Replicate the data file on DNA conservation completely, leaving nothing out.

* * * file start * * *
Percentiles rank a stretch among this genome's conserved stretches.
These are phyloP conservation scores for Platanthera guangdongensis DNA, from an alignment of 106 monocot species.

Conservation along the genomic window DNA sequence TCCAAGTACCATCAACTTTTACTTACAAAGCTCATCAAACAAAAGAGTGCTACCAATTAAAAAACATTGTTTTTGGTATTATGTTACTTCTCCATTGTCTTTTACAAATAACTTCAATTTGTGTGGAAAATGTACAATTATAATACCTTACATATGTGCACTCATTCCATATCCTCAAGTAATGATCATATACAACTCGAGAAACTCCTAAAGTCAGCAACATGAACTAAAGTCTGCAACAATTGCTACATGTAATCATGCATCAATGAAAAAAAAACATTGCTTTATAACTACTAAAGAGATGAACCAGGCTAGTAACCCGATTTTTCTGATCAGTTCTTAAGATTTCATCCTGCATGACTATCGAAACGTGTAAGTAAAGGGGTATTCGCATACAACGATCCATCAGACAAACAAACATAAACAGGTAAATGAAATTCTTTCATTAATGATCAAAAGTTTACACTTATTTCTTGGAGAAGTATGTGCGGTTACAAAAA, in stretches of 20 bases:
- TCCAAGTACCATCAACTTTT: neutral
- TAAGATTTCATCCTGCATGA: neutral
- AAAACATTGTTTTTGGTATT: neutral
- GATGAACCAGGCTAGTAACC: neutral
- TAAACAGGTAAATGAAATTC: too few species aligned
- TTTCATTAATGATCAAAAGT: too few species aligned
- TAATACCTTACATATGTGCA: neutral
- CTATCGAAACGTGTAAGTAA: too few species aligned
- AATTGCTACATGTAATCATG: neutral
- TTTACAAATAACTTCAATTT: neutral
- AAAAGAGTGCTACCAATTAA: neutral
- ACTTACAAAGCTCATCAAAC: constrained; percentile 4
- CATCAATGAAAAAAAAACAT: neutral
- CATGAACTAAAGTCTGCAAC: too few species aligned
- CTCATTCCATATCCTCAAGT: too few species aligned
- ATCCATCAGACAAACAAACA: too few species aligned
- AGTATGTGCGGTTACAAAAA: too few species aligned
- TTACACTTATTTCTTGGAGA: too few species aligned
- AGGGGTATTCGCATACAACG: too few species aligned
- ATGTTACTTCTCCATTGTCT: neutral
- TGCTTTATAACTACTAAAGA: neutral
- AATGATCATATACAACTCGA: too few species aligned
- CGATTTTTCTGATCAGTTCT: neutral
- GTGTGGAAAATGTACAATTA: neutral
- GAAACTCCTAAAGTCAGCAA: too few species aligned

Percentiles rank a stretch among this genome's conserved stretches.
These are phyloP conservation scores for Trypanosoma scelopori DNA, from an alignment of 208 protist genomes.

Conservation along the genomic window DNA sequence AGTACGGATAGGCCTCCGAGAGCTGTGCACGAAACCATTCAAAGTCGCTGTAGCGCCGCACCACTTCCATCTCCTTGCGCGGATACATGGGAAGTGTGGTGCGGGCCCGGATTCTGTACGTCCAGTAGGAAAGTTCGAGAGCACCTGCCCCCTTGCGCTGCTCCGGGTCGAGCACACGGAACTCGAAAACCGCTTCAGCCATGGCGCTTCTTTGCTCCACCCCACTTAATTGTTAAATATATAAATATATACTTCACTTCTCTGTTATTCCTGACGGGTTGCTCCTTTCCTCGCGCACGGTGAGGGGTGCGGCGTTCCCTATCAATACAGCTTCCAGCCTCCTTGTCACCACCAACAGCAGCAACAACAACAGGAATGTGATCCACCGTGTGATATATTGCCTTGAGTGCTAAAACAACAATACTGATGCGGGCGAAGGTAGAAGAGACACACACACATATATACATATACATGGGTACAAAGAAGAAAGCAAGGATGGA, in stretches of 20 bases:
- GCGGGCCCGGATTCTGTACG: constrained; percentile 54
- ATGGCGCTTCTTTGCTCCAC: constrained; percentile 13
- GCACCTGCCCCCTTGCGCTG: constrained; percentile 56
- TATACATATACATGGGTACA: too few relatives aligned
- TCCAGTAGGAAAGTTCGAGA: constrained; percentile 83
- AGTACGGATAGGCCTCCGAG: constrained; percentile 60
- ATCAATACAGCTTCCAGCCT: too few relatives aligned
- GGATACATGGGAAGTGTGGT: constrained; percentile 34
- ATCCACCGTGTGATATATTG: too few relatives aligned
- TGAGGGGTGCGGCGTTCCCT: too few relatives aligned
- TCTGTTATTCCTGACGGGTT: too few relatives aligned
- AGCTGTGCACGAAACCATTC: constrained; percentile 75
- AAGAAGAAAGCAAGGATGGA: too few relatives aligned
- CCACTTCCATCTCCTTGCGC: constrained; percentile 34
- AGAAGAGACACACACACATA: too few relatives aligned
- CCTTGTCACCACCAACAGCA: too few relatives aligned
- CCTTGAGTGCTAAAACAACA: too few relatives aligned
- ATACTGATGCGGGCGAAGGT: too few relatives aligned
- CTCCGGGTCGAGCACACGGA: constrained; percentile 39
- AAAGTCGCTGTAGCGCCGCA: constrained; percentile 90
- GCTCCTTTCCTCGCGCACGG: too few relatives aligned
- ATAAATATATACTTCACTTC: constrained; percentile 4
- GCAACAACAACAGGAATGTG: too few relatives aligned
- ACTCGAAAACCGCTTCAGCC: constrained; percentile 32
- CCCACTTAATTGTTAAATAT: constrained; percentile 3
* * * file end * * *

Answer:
Percentiles rank a stretch among this genome's conserved stretches.
These are phyloP conservation scores for Platanthera guangdongensis DNA, from an alignment of 106 monocot species.

Conservation along the genomic window DNA sequence TCCAAGTACCATCAACTTTTACTTACAAAGCTCATCAAACAAAAGAGTGCTACCAATTAAAAAACATTGTTTTTGGTATTATGTTACTTCTCCATTGTCTTTTACAAATAACTTCAATTTGTGTGGAAAATGTACAATTATAATACCTTACATATGTGCACTCATTCCATATCCTCAAGTAATGATCATATACAACTCGAGAAACTCCTAAAGTCAGCAACATGAACTAAAGTCTGCAACAATTGCTACATGTAATCATGCATCAATGAAAAAAAAACATTGCTTTATAACTACTAAAGAGATGAACCAGGCTAGTAACCCGATTTTTCTGATCAGTTCTTAAGATTTCATCCTGCATGACTATCGAAACGTGTAAGTAAAGGGGTATTCGCATACAACGATCCATCAGACAAACAAACATAAACAGGTAAATGAAATTCTTTCATTAATGATCAAAAGTTTACACTTATTTCTTGGAGAAGTATGTGCGGTTACAAAAA, in stretches of 20 bases:
- TCCAAGTACCATCAACTTTT: neutral
- TAAGATTTCATCCTGCATGA: neutral
- AAAACATTGTTTTTGGTATT: neutral
- GATGAACCAGGCTAGTAACC: neutral
- TAAACAGGTAAATGAAATTC: too few species aligned
- TTTCATTAATGATCAAAAGT: too few species aligned
- TAATACCTTACATATGTGCA: neutral
- CTATCGAAACGTGTAAGTAA: too few species aligned
- AATTGCTACATGTAATCATG: neutral
- TTTACAAATAACTTCAATTT: neutral
- AAAAGAGTGCTACCAATTAA: neutral
- ACTTACAAAGCTCATCAAAC: constrained; percentile 4
- CATCAATGAAAAAAAAACAT: neutral
- CATGAACTAAAGTCTGCAAC: too few species aligned
- CTCATTCCATATCCTCAAGT: too few species aligned
- ATCCATCAGACAAACAAACA: too few species aligned
- AGTATGTGCGGTTACAAAAA: too few species aligned
- TTACACTTATTTCTTGGAGA: too few species aligned
- AGGGGTATTCGCATACAACG: too few species aligned
- ATGTTACTTCTCCATTGTCT: neutral
- TGCTTTATAACTACTAAAGA: neutral
- AATGATCATATACAACTCGA: too few species aligned
- CGATTTTTCTGATCAGTTCT: neutral
- GTGTGGAAAATGTACAATTA: neutral
- GAAACTCCTAAAGTCAGCAA: too few species aligned

Percentiles rank a stretch among this genome's conserved stretches.
These are phyloP conservation scores for Trypanosoma scelopori DNA, from an alignment of 208 protist genomes.

Conservation along the genomic window DNA sequence AGTACGGATAGGCCTCCGAGAGCTGTGCACGAAACCATTCAAAGTCGCTGTAGCGCCGCACCACTTCCATCTCCTTGCGCGGATACATGGGAAGTGTGGTGCGGGCCCGGATTCTGTACGTCCAGTAGGAAAGTTCGAGAGCACCTGCCCCCTTGCGCTGCTCCGGGTCGAGCACACGGAACTCGAAAACCGCTTCAGCCATGGCGCTTCTTTGCTCCACCCCACTTAATTGTTAAATATATAAATATATACTTCACTTCTCTGTTATTCCTGACGGGTTGCTCCTTTCCTCGCGCACGGTGAGGGGTGCGGCGTTCCCTATCAATACAGCTTCCAGCCTCCTTGTCACCACCAACAGCAGCAACAACAACAGGAATGTGATCCACCGTGTGATATATTGCCTTGAGTGCTAAAACAACAATACTGATGCGGGCGAAGGTAGAAGAGACACACACACATATATACATATACATGGGTACAAAGAAGAAAGCAAGGATGGA, in stretches of 20 bases:
- GCGGGCCCGGATTCTGTACG: constrained; percentile 54
- ATGGCGCTTCTTTGCTCCAC: constrained; percentile 13
- GCACCTGCCCCCTTGCGCTG: constrained; percentile 56
- TATACATATACATGGGTACA: too few relatives aligned
- TCCAGTAGGAAAGTTCGAGA: constrained; percentile 83
- AGTACGGATAGGCCTCCGAG: constrained; percentile 60
- ATCAATACAGCTTCCAGCCT: too few relatives aligned
- GGATACATGGGAAGTGTGGT: constrained; percentile 34
- ATCCACCGTGTGATATATTG: too few relatives aligned
- TGAGGGGTGCGGCGTTCCCT: too few relatives aligned
- TCTGTTATTCCTGACGGGTT: too few relatives aligned
- AGCTGTGCACGAAACCATTC: constrained; percentile 75
- AAGAAGAAAGCAAGGATGGA: too few relatives aligned
- CCACTTCCATCTCCTTGCGC: constrained; percentile 34
- AGAAGAGACACACACACATA: too few relatives aligned
- CCTTGTCACCACCAACAGCA: too few relatives aligned
- CCTTGAGTGCTAAAACAACA: too few relatives aligned
- ATACTGATGCGGGCGAAGGT: too few relatives aligned
- CTCCGGGTCGAGCACACGGA: constrained; percentile 39
- AAAGTCGCTGTAGCGCCGCA: constrained; percentile 90
- GCTCCTTTCCTCGCGCACGG: too few relatives aligned
- ATAAATATATACTTCACTTC: constrained; percentile 4
- GCAACAACAACAGGAATGTG: too few relatives aligned
- ACTCGAAAACCGCTTCAGCC: constrained; percentile 32
- CCCACTTAATTGTTAAATAT: constrained; percentile 3